Austin deemed fashionable place to expand apparel industry based on city report

Austin Fashion Week (pictured in this 2013 file photo) has increased from 500 attendees in 1997 to 5,000 people attending the event in 2014.

Austin Fashion Week (pictured in this 2013 file photo) has increased from 500 attendees in 1997 to 5,000 people attending the event in 2014.

Austin fashion industryAustin's fashion industry is poised to grow should it receive additional resources and focus more on wearable technology apparel, according to a city-funded economic development report released Oct. 2.


The city’s Economic Development Department initiated the study following an August 2014 City Council request to learn the fashion industry’s local economic impact—estimated to be $86.3 million annually—and potential ability to grow. The report proposes creating a fashion industry incubator to help facilitate such growth and identifies specific opportunities to expand based on Austin’s convergence of health care and technology initiatives.


“Now is an optimal time for the city to serve as a … center of the design and production of wearable technology,” the report states, citing the incoming University of Texas Dell Medical School and surrounding Innovation Zone as reasons for merging Austin’s fashion industry with other existing efforts.


As one example, Under Armour, a fitness apparel company based in the East Coast, intends to open its first “Connected Fitness” digital headquarters in the Seaholm Power Plant redevelopment site, according to the report.


TXP Inc., Austin-based economic development strategists hired by the city to conduct the report, hosted focus group discussions and surveyed local fashion industry workers as part of its research. Based on feedback, the consultants also proposed a fashion incubator similar to those in New York City, Philadelphia and Seattle to help provide more resources to local aspiring fashion entrepreneurs. TXP Inc. placed particular emphasis on a facility that has academic ties with UT, Austin Community College and other learning institutions.


Such a facility could help improve what survey participants perceive to be a weak fashion labor force and lack of training resources locally. More production space and resources could also help increase capacity among existing fashion businesses, according to feedback compiled by TXP Inc.


The majority of the comments provided were something to the effect of, ‘[This] doesn’t exist,’ or, ‘We need [this] to grow,’ with regards to whichever issue the respondent selected as the most critical facing the industry,” the report states.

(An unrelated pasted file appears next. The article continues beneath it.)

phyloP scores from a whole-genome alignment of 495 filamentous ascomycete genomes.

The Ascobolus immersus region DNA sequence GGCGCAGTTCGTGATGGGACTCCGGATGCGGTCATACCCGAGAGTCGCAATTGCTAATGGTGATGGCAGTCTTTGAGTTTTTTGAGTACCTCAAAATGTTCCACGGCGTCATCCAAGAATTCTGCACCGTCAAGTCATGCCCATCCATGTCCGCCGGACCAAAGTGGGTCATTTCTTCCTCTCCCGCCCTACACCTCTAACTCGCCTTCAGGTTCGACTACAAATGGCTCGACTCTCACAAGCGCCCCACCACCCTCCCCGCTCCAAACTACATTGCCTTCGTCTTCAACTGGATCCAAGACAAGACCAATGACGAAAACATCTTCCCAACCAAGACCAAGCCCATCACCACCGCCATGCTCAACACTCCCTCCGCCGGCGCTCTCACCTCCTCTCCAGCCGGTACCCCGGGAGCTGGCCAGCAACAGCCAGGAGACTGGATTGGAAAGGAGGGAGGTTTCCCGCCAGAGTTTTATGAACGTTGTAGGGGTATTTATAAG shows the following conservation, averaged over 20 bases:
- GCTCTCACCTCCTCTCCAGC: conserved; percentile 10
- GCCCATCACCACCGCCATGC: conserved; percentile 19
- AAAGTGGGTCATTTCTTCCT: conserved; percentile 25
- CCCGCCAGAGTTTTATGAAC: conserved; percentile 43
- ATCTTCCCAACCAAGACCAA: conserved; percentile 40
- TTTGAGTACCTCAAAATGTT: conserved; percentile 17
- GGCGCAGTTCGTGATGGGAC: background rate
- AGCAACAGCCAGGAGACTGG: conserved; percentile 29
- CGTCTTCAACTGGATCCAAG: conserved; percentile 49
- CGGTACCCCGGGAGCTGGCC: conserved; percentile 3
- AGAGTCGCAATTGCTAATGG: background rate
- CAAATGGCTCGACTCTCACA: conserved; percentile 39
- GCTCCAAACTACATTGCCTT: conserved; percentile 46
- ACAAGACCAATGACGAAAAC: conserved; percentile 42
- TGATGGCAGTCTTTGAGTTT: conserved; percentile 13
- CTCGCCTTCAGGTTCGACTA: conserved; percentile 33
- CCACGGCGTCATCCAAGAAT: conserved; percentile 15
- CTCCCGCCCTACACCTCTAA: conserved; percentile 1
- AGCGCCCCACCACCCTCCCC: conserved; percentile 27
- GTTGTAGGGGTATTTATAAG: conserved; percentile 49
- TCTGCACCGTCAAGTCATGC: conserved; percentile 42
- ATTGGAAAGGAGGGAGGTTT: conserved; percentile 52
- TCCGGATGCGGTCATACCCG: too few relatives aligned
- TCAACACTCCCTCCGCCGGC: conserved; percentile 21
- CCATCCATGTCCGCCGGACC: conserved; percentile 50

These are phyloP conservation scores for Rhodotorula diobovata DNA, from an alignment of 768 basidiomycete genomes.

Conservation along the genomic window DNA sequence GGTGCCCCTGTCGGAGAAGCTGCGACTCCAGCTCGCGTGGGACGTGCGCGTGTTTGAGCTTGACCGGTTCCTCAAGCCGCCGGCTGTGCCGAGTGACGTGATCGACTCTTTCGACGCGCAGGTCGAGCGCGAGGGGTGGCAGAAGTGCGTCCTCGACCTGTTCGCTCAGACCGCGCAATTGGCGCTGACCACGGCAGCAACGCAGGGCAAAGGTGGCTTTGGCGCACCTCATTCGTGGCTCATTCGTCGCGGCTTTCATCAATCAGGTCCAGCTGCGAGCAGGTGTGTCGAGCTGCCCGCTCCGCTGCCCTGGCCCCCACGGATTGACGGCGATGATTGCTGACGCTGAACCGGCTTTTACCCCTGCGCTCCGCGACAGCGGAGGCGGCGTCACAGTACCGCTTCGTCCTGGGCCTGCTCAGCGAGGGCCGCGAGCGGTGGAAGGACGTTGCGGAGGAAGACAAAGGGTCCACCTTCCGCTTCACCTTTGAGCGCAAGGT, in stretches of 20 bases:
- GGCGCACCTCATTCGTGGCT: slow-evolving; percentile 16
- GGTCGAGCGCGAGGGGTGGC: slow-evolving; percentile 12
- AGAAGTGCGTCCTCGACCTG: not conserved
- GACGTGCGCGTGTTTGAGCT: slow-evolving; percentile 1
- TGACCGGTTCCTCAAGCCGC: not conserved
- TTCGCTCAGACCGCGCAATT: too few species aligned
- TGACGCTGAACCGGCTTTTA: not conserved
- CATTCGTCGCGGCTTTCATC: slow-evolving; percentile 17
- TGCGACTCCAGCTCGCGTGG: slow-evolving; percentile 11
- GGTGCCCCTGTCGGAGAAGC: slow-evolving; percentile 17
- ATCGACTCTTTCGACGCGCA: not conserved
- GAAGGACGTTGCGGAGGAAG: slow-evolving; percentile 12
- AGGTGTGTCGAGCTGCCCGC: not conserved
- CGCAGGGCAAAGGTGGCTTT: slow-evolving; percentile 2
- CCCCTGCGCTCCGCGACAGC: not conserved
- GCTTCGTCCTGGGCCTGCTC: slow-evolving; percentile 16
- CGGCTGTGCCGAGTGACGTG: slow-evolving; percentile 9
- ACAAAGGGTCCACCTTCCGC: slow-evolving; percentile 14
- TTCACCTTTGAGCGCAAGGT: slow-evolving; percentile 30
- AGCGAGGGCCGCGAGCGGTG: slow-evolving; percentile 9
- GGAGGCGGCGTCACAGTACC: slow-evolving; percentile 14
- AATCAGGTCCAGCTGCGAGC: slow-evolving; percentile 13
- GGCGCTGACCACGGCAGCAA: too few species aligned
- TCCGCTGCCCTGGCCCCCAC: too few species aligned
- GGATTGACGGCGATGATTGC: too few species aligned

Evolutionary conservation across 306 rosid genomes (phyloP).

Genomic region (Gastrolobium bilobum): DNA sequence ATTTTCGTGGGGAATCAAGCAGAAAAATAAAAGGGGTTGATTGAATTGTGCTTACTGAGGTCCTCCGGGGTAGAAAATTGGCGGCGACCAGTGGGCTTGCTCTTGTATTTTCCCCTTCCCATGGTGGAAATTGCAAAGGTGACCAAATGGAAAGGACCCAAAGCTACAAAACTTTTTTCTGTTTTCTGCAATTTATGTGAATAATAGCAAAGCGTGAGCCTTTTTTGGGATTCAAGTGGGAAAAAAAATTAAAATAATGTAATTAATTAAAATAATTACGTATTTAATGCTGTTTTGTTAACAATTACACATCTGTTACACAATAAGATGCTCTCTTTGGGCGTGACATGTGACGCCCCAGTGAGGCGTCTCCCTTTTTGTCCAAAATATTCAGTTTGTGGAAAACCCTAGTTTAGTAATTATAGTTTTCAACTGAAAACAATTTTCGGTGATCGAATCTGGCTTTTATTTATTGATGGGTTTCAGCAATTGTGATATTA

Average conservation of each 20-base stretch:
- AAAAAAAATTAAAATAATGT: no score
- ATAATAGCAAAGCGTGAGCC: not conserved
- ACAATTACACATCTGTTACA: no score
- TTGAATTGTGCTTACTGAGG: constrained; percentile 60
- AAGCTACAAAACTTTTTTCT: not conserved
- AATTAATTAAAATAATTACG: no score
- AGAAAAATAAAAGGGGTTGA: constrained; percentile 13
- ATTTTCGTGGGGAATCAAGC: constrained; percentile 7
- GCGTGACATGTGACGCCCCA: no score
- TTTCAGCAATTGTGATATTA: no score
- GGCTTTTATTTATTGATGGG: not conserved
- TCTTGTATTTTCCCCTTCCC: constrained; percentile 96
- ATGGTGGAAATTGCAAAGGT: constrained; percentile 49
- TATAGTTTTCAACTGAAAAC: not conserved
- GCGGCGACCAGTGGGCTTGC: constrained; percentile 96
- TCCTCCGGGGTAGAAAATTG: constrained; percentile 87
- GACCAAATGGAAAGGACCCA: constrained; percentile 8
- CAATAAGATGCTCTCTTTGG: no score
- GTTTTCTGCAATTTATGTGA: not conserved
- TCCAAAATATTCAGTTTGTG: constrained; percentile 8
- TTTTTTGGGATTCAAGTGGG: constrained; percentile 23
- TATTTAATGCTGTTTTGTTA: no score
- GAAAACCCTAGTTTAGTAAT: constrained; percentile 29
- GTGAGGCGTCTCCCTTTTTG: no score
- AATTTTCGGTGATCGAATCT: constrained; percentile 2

The industry’s local workforce shrank 21 percent from 2009 to 2013 to approximately 880 workers, based on federal data. Employment in the apparel and textile manufacturing industries is also down nationally since 1990, according to the report, because of global low-cost, high-volume supply chains that make it difficult to compete domestically. Furthermore, 75 percent of designers work out of New York or California, the report states.


However, local industry interest has increased, with Austin Fashion Week attendees increasing from more than 1,000 people when the show debuted in 2009 to 18,000-plus attendees last year. There is also increased demand globally in artisan goods from small businesses and merchants, according to the report, and that trend extends into Austin. The report claims the city could benefit from increased domestic production of more high-quality, limited edition and customizable artisan fashion goods.


No timetable has been announced as to when City Council might be presented the study, according to a city spokesperson. The next step is for the city's Economic Development Department, Austin Convention Center and Austin Convention & Visitor's Bureau to engage fashion and apparel stakeholders to identify recommendations that could further grow the industry.


Article has been corrected to reflect the proper number of Austin Fashion Week attendees and to include follow-up information provided by a city spokesperson.

By Joe Lanane
Joe Lanane’s career is rooted in community journalism, having worked for a variety of Midwest-area publications before landing south of the Mason-Dixon line in 2011 as the Stillwater News-Press news editor. He arrived at Community Impact Newspaper in 2012, gaining experience as editor of the company’s second-oldest publication in Leander/Cedar Park. He eventually became Central Austin editor, covering City Hall and the urban core of the city. Lanane leveraged that experience to become Austin managing editor in 2016. He managed eight Central Texas editions from Georgetown to San Marcos. Working from company headquarters, Lanane also became heavily involved in enacting corporate-wide editorial improvements. In 2017, Lanane was promoted to executive editor, overseeing editorial operations throughout the company. The Illinois native received his bachelor’s degree from Western Illinois University and his journalism master’s degree from Ball State University.


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